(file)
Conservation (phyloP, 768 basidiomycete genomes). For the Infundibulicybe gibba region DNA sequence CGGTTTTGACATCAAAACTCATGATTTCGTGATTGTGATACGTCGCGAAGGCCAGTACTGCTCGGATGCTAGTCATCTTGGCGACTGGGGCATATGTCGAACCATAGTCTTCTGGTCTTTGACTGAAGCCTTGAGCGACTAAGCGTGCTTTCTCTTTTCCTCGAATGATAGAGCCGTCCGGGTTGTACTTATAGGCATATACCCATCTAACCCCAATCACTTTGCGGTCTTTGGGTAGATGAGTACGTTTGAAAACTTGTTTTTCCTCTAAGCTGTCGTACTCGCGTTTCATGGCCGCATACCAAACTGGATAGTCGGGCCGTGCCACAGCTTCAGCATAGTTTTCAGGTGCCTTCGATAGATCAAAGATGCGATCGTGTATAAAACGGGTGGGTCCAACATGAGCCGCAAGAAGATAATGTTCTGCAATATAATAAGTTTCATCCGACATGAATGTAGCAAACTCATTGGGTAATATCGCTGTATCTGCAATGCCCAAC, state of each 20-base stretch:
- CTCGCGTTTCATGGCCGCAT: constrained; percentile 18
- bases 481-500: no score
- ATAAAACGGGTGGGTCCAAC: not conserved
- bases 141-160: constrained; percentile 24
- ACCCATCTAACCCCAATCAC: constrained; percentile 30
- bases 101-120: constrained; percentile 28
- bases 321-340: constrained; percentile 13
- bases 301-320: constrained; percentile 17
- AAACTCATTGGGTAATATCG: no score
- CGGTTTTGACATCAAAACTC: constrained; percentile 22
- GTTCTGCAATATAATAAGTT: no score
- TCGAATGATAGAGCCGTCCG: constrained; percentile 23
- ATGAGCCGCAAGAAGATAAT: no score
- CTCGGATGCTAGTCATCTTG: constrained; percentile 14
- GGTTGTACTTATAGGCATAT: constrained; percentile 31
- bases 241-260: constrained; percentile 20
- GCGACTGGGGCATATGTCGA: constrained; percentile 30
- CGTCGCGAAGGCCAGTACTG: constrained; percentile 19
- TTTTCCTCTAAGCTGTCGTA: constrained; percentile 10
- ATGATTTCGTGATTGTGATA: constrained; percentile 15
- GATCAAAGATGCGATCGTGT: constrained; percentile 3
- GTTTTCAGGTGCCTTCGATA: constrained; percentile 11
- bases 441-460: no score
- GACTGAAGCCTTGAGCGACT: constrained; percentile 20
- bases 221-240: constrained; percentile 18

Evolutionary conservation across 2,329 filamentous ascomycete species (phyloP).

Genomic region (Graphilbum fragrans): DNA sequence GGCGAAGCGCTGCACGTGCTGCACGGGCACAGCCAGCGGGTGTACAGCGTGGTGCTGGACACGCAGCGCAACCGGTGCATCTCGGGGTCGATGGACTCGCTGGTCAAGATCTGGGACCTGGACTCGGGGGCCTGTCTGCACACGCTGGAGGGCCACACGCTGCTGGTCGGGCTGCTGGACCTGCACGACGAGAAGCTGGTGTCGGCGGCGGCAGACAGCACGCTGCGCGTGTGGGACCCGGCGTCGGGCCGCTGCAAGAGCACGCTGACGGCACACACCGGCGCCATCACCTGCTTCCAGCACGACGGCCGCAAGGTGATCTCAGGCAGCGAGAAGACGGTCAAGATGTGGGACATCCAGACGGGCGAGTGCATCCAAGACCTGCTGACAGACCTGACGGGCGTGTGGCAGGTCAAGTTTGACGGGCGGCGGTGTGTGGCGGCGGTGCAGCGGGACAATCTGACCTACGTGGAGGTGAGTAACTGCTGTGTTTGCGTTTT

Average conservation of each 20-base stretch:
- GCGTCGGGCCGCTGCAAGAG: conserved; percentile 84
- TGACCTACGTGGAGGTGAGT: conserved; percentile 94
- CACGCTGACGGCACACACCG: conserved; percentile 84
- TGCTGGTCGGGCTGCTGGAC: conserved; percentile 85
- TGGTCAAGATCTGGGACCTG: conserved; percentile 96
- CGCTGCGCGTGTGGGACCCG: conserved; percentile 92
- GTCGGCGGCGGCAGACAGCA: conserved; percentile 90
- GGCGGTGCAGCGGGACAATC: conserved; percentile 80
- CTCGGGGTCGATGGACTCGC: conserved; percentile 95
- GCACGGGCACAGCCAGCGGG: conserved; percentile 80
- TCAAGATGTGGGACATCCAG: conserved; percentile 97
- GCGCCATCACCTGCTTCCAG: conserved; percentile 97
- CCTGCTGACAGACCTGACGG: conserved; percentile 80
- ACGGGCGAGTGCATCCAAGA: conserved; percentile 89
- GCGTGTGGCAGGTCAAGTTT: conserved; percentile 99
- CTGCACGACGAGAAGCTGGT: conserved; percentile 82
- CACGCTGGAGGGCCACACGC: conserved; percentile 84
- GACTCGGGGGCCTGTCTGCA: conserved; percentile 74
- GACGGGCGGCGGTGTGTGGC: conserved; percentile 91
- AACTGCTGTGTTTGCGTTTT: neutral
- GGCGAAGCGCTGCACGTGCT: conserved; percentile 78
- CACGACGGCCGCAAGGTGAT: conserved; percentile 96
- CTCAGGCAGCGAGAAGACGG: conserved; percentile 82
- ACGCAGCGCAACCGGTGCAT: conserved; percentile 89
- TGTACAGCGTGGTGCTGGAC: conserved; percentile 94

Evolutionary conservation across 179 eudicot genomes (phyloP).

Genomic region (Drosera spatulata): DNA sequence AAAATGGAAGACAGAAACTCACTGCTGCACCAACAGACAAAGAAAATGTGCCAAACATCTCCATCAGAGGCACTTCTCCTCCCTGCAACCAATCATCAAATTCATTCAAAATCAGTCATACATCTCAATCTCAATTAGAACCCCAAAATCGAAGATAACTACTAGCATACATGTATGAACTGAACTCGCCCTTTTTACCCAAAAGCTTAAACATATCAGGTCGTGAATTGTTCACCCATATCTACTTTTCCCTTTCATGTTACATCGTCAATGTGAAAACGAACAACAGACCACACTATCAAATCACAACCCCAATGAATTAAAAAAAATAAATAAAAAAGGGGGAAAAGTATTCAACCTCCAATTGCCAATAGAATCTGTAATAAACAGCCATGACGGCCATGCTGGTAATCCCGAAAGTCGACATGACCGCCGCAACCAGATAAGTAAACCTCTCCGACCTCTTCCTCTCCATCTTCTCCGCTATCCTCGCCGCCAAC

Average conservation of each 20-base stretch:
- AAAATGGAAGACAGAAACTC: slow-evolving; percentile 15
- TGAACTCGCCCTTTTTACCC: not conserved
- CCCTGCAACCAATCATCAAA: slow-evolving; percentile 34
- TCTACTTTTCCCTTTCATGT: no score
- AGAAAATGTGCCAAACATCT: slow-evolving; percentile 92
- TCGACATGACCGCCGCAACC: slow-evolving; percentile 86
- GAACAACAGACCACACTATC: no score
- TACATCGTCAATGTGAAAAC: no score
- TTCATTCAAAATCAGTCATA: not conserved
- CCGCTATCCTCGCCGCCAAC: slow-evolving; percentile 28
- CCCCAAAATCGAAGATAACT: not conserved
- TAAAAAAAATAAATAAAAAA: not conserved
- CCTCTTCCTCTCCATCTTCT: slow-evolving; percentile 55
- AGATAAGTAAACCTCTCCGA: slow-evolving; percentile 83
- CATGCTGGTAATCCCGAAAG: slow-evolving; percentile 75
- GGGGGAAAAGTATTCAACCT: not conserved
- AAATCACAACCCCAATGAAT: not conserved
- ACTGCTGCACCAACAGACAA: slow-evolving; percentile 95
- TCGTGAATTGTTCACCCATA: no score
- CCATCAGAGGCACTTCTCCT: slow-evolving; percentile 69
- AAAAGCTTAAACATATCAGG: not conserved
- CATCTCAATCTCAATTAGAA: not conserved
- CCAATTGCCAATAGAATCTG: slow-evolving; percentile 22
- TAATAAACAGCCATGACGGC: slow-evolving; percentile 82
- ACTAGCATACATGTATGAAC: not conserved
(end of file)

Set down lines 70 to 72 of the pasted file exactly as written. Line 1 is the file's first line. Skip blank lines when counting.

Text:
- CCTCTTCCTCTCCATCTTCT: slow-evolving; percentile 55
- AGATAAGTAAACCTCTCCGA: slow-evolving; percentile 83
- CATGCTGGTAATCCCGAAAG: slow-evolving; percentile 75